Netherlands's History

The Romans used the Rhine/Meuse River as border between their Gallia Belgica province and the ungovernable Germanic tribes, so the Netherlands straddled both sides. Rome’s demise brought in warlike Germanic tribes and the Low Countries became a patchwork of fiefdoms owing allegiance to various overloads within the Holy Roman Empire. Protestant teachers won the Dutch to Calvinism leading to independence in 1581 from their Spanish Catholic Hapsburg masters. The Netherlands was a federal republic until 1795 when the French Revolution overflowed into the Low Countries finding many supporters. The new Batavian Republic lasted till 1806 replaced by the Kingdom of Holland which was absorbed into Napoleon’s France in 1810. The House of Orange-Nassau claimed the throne in 1813 and still reign. The Netherlands remained neutral in WWI but was overrun by Germany in WWII. Devastating floods in 1953 led to permanent solutions in the form of formidable sea walls and dikes.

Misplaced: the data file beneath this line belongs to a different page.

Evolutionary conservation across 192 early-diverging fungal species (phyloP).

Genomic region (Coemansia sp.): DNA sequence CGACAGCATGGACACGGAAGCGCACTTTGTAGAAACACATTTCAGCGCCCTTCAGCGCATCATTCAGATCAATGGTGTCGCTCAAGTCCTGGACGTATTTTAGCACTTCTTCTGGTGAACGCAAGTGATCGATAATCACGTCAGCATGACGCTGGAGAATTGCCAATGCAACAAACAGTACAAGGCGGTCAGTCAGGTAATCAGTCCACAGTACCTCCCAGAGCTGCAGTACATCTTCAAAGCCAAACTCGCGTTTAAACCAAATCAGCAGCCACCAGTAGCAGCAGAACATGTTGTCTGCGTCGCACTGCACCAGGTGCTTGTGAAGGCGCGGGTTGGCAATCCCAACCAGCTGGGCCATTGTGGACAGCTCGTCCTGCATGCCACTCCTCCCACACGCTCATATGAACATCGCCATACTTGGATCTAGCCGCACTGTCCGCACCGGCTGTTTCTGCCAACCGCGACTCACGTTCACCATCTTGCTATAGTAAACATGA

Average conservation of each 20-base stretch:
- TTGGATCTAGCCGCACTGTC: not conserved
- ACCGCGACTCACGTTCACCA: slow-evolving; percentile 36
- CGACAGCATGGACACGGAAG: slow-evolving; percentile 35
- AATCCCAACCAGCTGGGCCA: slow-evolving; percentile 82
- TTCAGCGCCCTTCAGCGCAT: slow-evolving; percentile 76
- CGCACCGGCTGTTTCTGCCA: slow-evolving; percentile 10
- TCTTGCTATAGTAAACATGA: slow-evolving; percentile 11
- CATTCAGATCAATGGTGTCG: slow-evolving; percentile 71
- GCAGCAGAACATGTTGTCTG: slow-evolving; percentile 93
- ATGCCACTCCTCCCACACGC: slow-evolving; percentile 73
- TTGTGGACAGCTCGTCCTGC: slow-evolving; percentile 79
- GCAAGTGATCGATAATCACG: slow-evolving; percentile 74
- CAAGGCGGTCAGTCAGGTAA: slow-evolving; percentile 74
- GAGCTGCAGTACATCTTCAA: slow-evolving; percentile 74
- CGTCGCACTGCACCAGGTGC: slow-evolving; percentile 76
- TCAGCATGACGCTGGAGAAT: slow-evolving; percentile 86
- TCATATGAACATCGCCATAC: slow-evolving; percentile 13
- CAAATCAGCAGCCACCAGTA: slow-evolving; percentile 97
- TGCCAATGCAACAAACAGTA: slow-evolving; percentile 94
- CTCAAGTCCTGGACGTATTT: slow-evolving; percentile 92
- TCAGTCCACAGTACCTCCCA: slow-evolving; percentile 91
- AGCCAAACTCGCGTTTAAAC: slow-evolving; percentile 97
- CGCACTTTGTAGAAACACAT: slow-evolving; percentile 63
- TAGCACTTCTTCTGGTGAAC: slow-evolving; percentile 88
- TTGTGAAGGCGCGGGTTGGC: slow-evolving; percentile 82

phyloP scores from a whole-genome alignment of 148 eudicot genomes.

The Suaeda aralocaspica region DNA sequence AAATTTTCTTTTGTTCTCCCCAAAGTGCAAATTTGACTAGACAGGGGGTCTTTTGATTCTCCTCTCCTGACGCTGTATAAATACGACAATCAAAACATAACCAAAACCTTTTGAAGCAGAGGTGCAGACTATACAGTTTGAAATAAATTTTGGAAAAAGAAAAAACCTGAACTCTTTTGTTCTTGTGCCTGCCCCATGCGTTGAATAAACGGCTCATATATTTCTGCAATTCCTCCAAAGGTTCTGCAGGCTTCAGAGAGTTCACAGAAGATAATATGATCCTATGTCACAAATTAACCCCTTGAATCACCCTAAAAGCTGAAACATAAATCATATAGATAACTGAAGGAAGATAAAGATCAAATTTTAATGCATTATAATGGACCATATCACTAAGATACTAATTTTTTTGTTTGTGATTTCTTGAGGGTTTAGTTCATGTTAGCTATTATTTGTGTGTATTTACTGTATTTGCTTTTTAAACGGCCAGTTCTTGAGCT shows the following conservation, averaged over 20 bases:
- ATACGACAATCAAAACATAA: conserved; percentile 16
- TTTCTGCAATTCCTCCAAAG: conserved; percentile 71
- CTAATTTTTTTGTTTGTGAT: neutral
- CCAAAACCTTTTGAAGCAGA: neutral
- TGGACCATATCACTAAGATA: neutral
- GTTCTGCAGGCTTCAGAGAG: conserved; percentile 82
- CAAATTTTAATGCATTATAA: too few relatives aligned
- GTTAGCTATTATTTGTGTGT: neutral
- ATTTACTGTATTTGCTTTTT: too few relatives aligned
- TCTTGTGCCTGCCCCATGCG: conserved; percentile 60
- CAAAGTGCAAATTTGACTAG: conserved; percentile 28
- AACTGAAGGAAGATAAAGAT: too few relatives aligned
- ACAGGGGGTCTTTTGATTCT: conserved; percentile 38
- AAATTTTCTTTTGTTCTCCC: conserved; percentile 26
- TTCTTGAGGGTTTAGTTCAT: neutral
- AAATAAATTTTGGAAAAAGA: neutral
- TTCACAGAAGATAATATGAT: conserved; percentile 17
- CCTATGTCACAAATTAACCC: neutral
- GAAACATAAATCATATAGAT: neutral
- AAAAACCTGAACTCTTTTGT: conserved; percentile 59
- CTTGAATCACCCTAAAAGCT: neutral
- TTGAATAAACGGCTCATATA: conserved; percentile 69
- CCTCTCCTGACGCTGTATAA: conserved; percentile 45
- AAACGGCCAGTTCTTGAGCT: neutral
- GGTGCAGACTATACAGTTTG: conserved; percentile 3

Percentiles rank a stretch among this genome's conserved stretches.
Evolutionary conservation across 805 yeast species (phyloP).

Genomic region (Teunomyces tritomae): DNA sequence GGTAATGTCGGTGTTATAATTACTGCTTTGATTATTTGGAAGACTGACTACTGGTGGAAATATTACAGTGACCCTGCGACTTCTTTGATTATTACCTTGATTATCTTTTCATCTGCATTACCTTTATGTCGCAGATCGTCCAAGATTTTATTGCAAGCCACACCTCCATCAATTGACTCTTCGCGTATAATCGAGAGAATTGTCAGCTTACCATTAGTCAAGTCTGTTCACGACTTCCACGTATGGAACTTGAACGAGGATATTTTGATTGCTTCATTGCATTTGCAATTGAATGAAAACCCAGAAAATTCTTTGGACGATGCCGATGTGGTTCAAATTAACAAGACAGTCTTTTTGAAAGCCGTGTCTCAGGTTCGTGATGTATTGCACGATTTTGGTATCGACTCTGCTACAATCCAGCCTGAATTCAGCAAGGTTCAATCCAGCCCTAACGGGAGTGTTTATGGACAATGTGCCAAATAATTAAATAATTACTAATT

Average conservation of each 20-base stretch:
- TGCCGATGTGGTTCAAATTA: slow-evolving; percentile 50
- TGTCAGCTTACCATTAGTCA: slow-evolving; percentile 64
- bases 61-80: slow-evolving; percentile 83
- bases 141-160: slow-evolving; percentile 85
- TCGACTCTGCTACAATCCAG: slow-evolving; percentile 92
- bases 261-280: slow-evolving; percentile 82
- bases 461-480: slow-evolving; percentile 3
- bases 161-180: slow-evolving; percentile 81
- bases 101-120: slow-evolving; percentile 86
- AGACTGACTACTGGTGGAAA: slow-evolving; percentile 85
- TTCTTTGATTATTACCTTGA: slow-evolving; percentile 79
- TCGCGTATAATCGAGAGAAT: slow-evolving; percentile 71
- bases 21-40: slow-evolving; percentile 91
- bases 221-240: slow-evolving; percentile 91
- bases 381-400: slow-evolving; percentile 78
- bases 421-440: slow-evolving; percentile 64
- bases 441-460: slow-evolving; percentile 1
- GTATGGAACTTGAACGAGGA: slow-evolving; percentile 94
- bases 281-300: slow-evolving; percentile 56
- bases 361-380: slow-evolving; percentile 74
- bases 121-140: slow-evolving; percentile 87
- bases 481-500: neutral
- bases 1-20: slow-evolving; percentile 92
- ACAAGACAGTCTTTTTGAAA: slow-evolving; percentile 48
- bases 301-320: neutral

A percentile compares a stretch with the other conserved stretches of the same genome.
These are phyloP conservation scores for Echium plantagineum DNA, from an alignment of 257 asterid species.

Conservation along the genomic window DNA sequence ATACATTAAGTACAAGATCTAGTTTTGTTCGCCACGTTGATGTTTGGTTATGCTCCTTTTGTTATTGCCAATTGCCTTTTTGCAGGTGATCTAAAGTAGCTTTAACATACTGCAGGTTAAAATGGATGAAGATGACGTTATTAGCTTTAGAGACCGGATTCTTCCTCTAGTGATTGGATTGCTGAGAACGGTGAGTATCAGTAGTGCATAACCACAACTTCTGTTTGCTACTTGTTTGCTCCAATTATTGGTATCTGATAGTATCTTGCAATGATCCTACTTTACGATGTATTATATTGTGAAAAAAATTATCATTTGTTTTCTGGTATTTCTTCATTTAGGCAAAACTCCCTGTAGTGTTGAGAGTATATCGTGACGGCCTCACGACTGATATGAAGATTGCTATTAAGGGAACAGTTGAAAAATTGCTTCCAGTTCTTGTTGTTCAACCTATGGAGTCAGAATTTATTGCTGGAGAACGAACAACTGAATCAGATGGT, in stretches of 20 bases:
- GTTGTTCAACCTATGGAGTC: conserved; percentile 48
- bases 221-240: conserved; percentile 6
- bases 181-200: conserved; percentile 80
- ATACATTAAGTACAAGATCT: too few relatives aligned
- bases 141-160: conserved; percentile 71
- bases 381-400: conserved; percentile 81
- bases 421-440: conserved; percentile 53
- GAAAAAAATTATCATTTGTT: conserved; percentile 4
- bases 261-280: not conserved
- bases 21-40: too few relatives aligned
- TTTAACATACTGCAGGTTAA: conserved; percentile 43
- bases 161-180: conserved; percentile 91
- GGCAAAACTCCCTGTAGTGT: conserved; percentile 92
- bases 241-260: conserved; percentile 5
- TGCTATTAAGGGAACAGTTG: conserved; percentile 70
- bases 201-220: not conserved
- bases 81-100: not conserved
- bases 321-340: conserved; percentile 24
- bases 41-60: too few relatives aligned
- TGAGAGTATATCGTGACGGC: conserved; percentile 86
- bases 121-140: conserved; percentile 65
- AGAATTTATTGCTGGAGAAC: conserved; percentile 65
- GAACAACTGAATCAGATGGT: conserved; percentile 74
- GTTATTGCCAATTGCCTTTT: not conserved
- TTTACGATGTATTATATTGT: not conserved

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Since WWII Holland has prospered with a firm foundation of well educated people with a liberal outlook and willingness and necessity to engage in trade and International politics. The country fights an unending war against the sea, as 40% of the country is below sea level and the consequences of Global Warming are starkly obvious to the Dutch. The Dutch have a solid capitalist streak tempered with a social conscience. The diversified economy has a stable banking, media, agriculture and manufacturing sectors and Holland’s image of windmills, canals, tulips, clogs and bicycles together with rich artistic and cultural treasures is an enormous tourism drawcard. In 2013 Willem-Alexander succeeded his mother as King when Queen Beatrix abdicated.

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